- Publisher: Genome Pubns; 1st edition (August 1, 1994)
- Language: English
- ISBN-10: 0964130408
- ISBN-13: 978-0964130401
- Package Dimensions: 3.6 x 2.6 x 1.7 inches
- Shipping Weight: 2.7 pounds
- Average Customer Review: 4 customer reviews
- Amazon Best Sellers Rank: #2,224,186 in Books (See Top 100 in Books)
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Independent Birth of Organisms. A New Theory that Distinct Organisms Arose Independently from the Primordial Pond, Showing that Evolutionary Theories are Fundamentally Incorrect Hardcover – August 1, 1994
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There is no scientific theory that has ever been propounded to explain the origin and diversity of organisms on earth that does not involve evolution. Independent Birth of Organisms is the first ever written book that proposes a new theory for the origin and diversity of life on earth without involving evolution in any manner. It explains how all of the existing molecular, organismal and fossil evidence supports this revolutionary new theory, and it easily accommodates all of the contra-evolution evidence that has dogged evolutionists since Darwin. This is the only theory that can explain both the commonality and distinctions among organisms. How can a complex organism come about essentially from earth itself? Can even the human species originate directly from a primordial pond? Can life and organisms more advanced than us exist in other star systems in the Universe? The book shows that the answer is yes to all these questions. The book also shows how Charles Darwin's theory of the Origin of Species is fundamentally incorrect, showing where Darwin went wrong. -- The Author
About the Author
Dr. Periannan Senapathy is president and CEO of Genome International Corporation, a biotechnology R&D firm in Madison, Wisconsin, that develops computational analysis tools for advanced genome research, and Genome Technologies, LLC., that develops technology for large-scale genome sequencing. Prior to founding GIC and GT, Senapathy spent ten years engaged in genome research for the National Institutes of Health, Bethesda, Maryland (1980-87), and the University of Wisconsin-Madison (1987-90). Throughout his career, he has regularly published his research findings in various scientific journals.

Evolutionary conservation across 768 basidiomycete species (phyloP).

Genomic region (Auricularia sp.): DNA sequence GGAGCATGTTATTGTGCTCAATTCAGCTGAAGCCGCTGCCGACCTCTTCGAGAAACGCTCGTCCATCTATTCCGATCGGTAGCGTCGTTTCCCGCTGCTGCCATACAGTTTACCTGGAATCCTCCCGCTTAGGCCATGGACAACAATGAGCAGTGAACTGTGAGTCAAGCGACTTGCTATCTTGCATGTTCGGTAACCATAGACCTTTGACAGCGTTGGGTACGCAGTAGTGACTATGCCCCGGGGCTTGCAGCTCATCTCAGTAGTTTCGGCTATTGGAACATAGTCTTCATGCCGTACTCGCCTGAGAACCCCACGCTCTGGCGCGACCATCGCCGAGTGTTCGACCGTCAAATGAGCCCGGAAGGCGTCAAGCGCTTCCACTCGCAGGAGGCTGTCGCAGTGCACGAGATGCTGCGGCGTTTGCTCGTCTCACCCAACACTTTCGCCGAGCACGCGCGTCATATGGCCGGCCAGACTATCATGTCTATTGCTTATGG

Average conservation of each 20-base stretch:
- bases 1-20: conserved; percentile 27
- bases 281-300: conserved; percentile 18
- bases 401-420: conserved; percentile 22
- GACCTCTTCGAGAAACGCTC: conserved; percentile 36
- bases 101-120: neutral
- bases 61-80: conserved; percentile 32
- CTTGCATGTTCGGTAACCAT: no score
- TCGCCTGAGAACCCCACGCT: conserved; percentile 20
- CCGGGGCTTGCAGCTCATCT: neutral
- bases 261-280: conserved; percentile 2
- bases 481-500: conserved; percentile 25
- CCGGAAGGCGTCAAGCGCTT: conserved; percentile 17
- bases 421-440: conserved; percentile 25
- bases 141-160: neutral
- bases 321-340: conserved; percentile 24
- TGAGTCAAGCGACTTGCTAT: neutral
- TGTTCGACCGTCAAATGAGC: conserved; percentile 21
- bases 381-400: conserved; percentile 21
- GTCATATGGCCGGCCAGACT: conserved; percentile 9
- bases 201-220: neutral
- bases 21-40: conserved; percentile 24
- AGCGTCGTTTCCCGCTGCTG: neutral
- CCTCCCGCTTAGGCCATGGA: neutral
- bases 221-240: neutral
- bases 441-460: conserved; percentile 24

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This is quite a stunning book, swimming against the tide of Darwinian evolution. The best part is that he is not trying to make the Bible the be all to end all.
The main point is that the whole ball of wax started in the swamp, with organisms developing into what they were from their Deoxyribonucleic Acid. He figures that once an organism has something that can survive and procreate, it does not change the original DNA. The DNA stays as it is come heck or high water. I liked his development of his theory. There are a lot of problems with Darwin's theory and this takes a lot of them and makes them right.
Now, there is talk of DNA in the ground and water that bacteria pick up and use to survive antibiotics. I find it interesting that it happens and it sort of makes what this book says, true and false. The DNA is not forever, but can be adapted to the environment to an extent. Bacteria will not become moles or mice, but they can use this random DNA to help themselves procreate.
- Indeed, Senapathy's theory essentially is a theory of random adaptation, the accidental origin of complexity, in other words: the Boeing-747 argument.
In Antiquity basically two solutions for the origin of organisms were developed: design and accident. The creationists Socrates and Plato argued for design. The Atomists Empedocles and Epicurus argued for accident. The atomists needed an infinite universe to explain why accident could produce highly improbable adaptations such as the eye.